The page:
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Years ago, when I was a student, I had a friend whose mother disappeared one day.
It caused quite an uproar. “Mother of Six Vanishes!” said a newspaper headline. My friend and his father did a number of television interviews, pleading with the public for help. The police talked with the father repeatedly, seemingly convinced that something criminal had happened. No, he told them, completely baffled, he loved his wife and had no idea where she had gone.
It took a few days, but the police finally found her car parked at a truck stop on the freeway a few miles from their house. In the car, they found a note: “Love you all, but I can’t do it anymore. Goodbye.” The police said “She obviously got a ride to somewhere from here—but we have no idea where.”
She never returned. My friend’s father realized, too late, why she left. With his traditional view of marriage, he had just blithely expected his wife to bear the entire burden of caring for the whole family. That huge workload—cooking, cleaning, raising, disciplining and trying to earn a second income, too—had completely overwhelmed and exhausted her.
Don’t get me wrong—I’m not advocating familial abandonment here. Hers was an extreme case, and while it seemed an indefensible action to me at the time, I can try to understand it from her point of view now.
My friend’s mom simply rebelled against the terrible inequities of traditional marriage, and couldn’t see any other way out.
Marital inequality has plagued relationships for a very long time. Women, often tasked with the domestic burdens of maintaining a household, bearing, raising and feeding children and growing and harvesting food as well, have traditionally borne enormous workloads. Men in those societies typically have much more leisure time. However, in many modern western cultures, the economic pressures on men to work have sometimes made the traditional male role of breadwinner more burdensome.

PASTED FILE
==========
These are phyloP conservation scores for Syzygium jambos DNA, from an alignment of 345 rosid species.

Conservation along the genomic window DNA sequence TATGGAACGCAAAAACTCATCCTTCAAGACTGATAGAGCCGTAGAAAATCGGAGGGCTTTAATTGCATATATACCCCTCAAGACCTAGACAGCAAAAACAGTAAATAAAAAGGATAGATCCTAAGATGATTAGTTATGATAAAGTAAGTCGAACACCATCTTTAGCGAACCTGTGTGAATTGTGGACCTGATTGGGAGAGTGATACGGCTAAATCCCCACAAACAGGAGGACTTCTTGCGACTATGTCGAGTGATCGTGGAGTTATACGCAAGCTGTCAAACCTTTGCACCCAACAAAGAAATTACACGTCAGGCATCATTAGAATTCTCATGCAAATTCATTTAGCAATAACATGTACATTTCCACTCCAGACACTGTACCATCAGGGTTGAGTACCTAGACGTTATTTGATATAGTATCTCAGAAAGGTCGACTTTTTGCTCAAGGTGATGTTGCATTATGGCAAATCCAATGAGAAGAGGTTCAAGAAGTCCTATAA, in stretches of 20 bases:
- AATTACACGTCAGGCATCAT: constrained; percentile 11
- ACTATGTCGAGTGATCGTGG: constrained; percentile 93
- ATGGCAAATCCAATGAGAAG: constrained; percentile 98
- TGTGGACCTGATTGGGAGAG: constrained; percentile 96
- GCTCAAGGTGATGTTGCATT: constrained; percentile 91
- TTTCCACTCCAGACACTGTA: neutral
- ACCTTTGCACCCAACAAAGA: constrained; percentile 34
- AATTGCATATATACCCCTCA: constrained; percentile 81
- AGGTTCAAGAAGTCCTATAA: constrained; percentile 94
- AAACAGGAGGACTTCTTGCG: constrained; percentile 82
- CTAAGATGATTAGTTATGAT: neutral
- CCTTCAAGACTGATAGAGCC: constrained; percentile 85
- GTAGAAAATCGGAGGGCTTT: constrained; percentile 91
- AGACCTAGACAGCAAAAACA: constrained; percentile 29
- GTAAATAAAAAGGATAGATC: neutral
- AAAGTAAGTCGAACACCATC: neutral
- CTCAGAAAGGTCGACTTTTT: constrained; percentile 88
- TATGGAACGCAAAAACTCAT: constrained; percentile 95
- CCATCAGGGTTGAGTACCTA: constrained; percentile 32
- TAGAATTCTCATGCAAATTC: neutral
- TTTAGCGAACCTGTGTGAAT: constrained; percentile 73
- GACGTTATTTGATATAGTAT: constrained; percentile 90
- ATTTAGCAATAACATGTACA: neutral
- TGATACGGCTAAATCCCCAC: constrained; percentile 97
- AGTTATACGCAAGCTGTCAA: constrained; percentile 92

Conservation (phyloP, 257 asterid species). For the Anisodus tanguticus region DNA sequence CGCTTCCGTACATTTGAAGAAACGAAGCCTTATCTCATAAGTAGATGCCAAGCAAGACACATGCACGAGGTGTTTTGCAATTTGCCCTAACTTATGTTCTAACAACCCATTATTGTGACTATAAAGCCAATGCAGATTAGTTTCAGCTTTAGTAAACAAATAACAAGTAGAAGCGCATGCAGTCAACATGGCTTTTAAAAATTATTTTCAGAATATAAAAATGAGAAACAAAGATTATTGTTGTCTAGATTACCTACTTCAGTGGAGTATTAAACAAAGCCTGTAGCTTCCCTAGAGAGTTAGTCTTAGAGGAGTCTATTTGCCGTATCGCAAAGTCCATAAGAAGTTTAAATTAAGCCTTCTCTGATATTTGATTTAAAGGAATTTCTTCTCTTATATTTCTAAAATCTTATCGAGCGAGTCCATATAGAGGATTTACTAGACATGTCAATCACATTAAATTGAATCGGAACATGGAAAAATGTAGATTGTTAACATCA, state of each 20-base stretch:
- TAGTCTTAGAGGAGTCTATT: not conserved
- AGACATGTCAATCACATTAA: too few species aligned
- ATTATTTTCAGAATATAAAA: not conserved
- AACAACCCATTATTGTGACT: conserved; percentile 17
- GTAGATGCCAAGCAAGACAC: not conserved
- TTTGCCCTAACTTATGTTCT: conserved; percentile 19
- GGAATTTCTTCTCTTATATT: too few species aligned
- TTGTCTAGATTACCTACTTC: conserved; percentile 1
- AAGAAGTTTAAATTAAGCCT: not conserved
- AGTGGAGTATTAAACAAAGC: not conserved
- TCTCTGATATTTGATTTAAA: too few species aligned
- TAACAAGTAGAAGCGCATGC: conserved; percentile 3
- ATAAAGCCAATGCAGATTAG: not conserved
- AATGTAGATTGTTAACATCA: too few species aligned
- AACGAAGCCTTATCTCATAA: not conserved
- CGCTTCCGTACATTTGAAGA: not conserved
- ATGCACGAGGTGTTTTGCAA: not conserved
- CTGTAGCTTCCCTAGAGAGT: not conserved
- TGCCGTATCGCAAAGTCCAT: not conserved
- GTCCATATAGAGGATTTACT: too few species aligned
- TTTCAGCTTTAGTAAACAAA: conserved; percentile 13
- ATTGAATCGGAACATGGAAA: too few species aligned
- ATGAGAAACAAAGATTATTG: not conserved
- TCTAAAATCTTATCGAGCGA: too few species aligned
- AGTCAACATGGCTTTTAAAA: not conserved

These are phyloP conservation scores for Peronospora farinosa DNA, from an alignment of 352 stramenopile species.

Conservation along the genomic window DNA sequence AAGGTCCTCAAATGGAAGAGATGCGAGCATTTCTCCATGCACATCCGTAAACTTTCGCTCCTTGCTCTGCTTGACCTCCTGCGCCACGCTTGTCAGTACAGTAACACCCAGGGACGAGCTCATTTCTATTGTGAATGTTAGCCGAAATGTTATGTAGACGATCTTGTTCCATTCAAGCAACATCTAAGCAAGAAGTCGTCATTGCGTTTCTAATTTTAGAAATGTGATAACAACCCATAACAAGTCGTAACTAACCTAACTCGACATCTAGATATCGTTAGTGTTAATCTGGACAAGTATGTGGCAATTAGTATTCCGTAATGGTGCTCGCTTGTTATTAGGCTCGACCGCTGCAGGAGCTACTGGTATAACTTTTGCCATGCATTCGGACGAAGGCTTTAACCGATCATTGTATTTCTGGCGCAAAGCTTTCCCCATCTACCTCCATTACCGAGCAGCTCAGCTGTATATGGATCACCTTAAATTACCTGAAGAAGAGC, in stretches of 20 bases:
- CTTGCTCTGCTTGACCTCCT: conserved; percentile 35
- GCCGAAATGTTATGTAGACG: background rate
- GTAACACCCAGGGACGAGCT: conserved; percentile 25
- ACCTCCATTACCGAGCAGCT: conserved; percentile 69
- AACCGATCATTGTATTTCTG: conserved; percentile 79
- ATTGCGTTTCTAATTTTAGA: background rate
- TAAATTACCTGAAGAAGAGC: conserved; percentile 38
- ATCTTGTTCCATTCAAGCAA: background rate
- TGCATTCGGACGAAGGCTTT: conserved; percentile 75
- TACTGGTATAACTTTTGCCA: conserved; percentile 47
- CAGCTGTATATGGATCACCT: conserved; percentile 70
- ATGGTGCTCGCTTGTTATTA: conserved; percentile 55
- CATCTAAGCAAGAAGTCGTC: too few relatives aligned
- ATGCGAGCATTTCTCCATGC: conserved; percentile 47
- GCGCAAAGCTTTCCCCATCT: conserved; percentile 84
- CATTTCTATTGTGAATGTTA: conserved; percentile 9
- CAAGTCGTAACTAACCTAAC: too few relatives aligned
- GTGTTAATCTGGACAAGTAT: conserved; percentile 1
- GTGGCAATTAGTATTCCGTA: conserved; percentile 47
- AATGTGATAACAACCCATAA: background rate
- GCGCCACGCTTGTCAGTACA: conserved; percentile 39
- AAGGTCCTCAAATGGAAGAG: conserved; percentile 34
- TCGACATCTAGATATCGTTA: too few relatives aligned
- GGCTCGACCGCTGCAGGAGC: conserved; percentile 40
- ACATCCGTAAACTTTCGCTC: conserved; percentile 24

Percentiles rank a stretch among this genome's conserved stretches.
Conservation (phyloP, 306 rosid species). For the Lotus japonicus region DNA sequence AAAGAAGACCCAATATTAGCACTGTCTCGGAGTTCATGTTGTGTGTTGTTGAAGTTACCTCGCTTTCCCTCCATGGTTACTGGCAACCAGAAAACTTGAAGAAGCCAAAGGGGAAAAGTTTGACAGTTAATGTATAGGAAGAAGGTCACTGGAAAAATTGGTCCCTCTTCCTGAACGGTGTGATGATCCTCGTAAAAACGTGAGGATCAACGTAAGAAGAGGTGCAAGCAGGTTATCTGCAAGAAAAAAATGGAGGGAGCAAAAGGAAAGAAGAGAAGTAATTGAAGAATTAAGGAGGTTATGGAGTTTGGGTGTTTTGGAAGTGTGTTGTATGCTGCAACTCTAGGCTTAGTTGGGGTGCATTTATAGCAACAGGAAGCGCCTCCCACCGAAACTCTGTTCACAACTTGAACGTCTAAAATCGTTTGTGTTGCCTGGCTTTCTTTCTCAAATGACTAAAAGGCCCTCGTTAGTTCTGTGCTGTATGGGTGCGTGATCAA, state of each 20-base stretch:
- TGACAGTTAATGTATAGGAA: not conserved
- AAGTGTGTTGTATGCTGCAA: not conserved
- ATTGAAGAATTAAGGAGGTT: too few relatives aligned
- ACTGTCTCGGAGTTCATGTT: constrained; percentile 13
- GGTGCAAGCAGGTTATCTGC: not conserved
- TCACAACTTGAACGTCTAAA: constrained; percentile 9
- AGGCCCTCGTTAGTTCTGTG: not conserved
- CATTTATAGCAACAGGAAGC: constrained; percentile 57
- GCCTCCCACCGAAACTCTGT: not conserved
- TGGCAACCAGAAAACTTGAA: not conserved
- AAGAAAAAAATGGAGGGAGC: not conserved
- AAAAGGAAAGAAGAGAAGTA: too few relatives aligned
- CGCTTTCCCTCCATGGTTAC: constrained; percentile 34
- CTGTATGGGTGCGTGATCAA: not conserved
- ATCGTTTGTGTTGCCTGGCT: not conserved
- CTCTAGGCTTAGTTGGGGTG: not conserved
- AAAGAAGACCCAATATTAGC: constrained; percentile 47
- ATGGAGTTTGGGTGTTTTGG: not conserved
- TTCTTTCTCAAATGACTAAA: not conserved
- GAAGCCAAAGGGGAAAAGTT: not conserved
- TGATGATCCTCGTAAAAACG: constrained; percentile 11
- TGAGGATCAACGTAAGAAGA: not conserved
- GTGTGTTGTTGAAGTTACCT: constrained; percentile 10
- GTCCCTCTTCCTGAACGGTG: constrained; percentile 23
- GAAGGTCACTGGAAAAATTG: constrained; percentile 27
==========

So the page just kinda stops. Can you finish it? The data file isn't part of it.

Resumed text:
Regardless of your culture’s marital inequities, the Baha’i teachings call for the equality of women and men. The roles of marital partners in a Baha’i context differ greatly from the traditional ones—men take on some of the menial tasks of housework, and women work to advance their careers. Both share equally in child-rearing. They participate equally in decision-making, with neither husband or wife dominating.
In other words, a Baha’i marriage works to abolish the exercise of arbitrary power present in so many relationships, and replace it with a spirit of frank, equal and loving consultation.
Recognition of their fundamental equality allows a married couple enormous flexibility and adaptability. Without rigidly-defined roles, partners can adjust to meet the needs of each family member and the family as a whole:
The world of humanity has two wings — one is women and the other men. Not until both wings are equally developed can the bird fly. Should one wing remain weak, flight is impossible. – Abdu’l-Baha, Selections from the Writings of Abdu’l-Baha, p. 301.
Because the Baha’i wedding vow exemplifies parity and balance, and Baha’i marriages are expected to strive for equality, neither marriage partner agrees to “obey” or “belong to” the other. With these old roles discarded, family relations can progress toward the goal of attaining justice and fairness, regardless of gender.
This can mean, in just a generation or two, that society can begin to eliminate the inherited attitudes of superiority or privilege that afflict so many young boys, and which they carry into the wider culture as they grow into men. It can also mean that girls, who so often gave up educational opportunities in the past, can now have the ability to achieve their goals. Ultimately, as more and more young girls and boys grow up in families that respect that rights and privileges of both women and men, the Baha’i principle of a balanced, just and egalitarian world culture can begin to emerge.